William Blake: Seen in my visions – A Descriptive Catalogue of Pictures
In 1809 William Blake was an obscure poet and engraver with little or no reputation. When he held an exhibition of his work in a private house in Soho in the west end of London it was not a success; the only review in the press was extremely unfavourable and few of the public came. One of those who did was the writer Charles Lamb, who later reserved special praise for the catalogue that accompanied the show, describing it as ‘mystical and full of visions’.
The catalogue reveals much about the ambition of the man who was to become one of the most unique and highly regarded artists and writers of his time, with a worldwide reputation that continues to grow. In it we learn of his theories about painting, read his unsparing critiques of other artists and gain some extraordinary insights into the workings of his mind. Part commentary and part manifesto, it is as radical as it is in places eccentric.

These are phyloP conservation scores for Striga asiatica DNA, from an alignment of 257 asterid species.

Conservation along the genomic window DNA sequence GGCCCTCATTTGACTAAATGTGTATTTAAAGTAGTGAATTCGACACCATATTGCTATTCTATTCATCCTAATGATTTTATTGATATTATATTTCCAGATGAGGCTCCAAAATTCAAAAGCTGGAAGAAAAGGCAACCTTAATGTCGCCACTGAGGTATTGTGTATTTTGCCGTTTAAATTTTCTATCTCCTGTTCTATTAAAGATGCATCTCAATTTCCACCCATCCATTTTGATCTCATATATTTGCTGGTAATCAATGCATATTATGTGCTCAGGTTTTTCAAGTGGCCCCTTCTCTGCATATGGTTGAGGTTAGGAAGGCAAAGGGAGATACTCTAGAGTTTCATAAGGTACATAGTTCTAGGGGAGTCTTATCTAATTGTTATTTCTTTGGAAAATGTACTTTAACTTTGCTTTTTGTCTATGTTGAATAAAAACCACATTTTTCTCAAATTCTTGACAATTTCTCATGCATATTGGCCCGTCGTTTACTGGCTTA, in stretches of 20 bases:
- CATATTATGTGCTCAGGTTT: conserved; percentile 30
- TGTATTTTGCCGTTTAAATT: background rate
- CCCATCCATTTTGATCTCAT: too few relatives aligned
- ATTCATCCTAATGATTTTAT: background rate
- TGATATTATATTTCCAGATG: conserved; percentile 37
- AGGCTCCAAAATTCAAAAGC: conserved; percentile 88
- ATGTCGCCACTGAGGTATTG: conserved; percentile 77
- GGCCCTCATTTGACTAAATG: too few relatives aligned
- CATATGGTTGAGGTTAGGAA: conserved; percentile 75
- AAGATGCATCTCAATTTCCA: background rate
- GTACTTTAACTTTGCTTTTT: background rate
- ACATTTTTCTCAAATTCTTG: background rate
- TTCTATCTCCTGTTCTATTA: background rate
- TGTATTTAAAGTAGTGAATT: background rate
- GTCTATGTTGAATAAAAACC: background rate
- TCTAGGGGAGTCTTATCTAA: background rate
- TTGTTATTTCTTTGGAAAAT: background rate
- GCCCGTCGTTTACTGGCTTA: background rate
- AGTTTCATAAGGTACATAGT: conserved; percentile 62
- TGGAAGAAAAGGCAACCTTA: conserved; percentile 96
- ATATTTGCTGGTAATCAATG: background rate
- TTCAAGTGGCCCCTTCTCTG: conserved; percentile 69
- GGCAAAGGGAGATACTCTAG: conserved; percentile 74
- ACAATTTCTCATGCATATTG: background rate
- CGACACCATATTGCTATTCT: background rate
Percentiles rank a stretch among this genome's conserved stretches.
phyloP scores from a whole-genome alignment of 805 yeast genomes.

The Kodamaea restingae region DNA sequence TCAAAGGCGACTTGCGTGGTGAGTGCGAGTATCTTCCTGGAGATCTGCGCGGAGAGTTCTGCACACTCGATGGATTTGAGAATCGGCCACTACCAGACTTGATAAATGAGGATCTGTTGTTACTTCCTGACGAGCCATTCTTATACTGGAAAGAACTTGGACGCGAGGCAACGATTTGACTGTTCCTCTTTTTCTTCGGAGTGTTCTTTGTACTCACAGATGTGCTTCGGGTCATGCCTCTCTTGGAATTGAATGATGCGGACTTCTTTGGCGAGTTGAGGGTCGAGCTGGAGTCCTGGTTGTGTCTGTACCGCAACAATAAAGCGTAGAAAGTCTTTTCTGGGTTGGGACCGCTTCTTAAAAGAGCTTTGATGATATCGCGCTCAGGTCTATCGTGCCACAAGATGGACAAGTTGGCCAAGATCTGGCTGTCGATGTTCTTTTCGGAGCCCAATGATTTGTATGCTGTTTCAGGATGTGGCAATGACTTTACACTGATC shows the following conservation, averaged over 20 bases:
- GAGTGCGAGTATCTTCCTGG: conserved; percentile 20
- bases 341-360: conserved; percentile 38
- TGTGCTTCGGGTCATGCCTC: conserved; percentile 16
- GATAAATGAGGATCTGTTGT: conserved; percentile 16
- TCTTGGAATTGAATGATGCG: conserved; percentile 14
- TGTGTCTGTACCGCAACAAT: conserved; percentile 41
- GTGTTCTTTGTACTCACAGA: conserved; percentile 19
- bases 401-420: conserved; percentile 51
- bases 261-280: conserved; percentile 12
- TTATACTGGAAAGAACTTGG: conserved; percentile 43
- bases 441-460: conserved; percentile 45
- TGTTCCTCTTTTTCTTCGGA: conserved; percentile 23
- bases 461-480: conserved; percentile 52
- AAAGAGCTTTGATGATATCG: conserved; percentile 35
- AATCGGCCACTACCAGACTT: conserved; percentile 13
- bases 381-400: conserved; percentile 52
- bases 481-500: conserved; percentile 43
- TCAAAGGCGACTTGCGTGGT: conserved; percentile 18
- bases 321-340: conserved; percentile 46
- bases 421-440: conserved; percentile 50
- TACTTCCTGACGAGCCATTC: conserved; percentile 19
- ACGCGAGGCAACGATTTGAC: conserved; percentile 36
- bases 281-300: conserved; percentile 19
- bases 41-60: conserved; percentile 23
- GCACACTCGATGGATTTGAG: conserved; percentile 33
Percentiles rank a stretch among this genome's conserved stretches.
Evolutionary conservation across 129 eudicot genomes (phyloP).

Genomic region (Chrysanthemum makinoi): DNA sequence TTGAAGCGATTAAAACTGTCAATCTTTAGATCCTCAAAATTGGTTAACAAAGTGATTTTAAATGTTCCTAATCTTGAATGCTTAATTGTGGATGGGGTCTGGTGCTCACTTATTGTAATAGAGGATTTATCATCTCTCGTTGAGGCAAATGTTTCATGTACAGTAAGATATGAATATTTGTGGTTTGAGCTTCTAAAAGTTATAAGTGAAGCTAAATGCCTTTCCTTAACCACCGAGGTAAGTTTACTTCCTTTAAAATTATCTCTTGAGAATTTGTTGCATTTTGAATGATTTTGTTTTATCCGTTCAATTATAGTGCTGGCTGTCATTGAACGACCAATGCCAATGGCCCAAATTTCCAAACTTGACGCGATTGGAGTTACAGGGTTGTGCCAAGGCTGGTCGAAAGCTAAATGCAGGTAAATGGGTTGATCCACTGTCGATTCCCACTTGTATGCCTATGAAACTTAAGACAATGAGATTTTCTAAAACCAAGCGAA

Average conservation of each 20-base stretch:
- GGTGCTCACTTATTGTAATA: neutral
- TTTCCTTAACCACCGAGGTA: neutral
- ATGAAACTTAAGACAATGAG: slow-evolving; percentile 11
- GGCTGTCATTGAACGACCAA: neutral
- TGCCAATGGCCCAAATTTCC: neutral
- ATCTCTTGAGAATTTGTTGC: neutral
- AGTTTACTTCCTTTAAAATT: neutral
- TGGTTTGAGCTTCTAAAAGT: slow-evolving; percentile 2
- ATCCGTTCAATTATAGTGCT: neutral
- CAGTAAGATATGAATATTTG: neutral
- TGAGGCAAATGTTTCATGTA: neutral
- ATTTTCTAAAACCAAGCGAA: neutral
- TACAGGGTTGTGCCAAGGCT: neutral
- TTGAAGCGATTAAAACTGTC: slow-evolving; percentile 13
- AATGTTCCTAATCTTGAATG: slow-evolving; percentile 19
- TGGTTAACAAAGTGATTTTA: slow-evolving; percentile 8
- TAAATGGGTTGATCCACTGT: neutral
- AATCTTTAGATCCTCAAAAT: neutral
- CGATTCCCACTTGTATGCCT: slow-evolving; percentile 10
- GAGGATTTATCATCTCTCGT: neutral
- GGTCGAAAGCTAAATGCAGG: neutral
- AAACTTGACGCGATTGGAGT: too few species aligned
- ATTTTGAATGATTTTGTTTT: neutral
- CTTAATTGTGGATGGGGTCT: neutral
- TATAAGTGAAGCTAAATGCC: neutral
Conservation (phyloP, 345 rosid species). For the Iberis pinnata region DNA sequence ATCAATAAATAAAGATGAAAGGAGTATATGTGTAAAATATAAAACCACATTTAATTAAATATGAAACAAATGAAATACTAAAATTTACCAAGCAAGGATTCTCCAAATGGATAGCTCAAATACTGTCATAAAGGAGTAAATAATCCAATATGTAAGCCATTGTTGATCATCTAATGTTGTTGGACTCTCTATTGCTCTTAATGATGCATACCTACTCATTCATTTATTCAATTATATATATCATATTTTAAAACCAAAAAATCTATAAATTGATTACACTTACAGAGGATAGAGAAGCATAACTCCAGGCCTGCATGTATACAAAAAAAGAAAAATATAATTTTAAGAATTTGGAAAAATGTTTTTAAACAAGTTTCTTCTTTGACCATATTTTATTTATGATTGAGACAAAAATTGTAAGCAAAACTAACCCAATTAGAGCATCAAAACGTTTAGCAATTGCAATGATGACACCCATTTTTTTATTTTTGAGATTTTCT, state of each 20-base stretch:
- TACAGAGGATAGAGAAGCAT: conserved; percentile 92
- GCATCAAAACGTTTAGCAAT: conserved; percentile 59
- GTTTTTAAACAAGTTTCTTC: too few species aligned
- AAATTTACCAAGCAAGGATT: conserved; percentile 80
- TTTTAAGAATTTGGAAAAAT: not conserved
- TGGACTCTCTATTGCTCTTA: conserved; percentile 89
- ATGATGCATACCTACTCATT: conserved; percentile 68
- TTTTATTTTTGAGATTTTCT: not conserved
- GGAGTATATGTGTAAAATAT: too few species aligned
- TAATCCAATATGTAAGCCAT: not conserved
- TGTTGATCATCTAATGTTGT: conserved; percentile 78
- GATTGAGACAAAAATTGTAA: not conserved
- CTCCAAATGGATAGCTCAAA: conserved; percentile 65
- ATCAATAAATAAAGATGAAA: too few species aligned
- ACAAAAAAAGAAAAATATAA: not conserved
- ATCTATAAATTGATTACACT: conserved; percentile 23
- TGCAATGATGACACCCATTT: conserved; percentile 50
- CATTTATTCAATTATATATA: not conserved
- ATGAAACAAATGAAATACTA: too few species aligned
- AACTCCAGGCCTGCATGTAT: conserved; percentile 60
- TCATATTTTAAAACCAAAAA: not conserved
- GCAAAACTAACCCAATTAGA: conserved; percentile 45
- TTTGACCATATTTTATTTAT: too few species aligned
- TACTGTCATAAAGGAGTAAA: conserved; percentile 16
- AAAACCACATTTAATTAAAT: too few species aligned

Fully illustrated in colour with reproductions of all his surviving works from the original exhibition, the book also includes an essay by Martin Myrone, a leading authority on British art of the period, making it an essential purchase for all those wanting to know more about the life and work of this fascinating and enigmatic figure.
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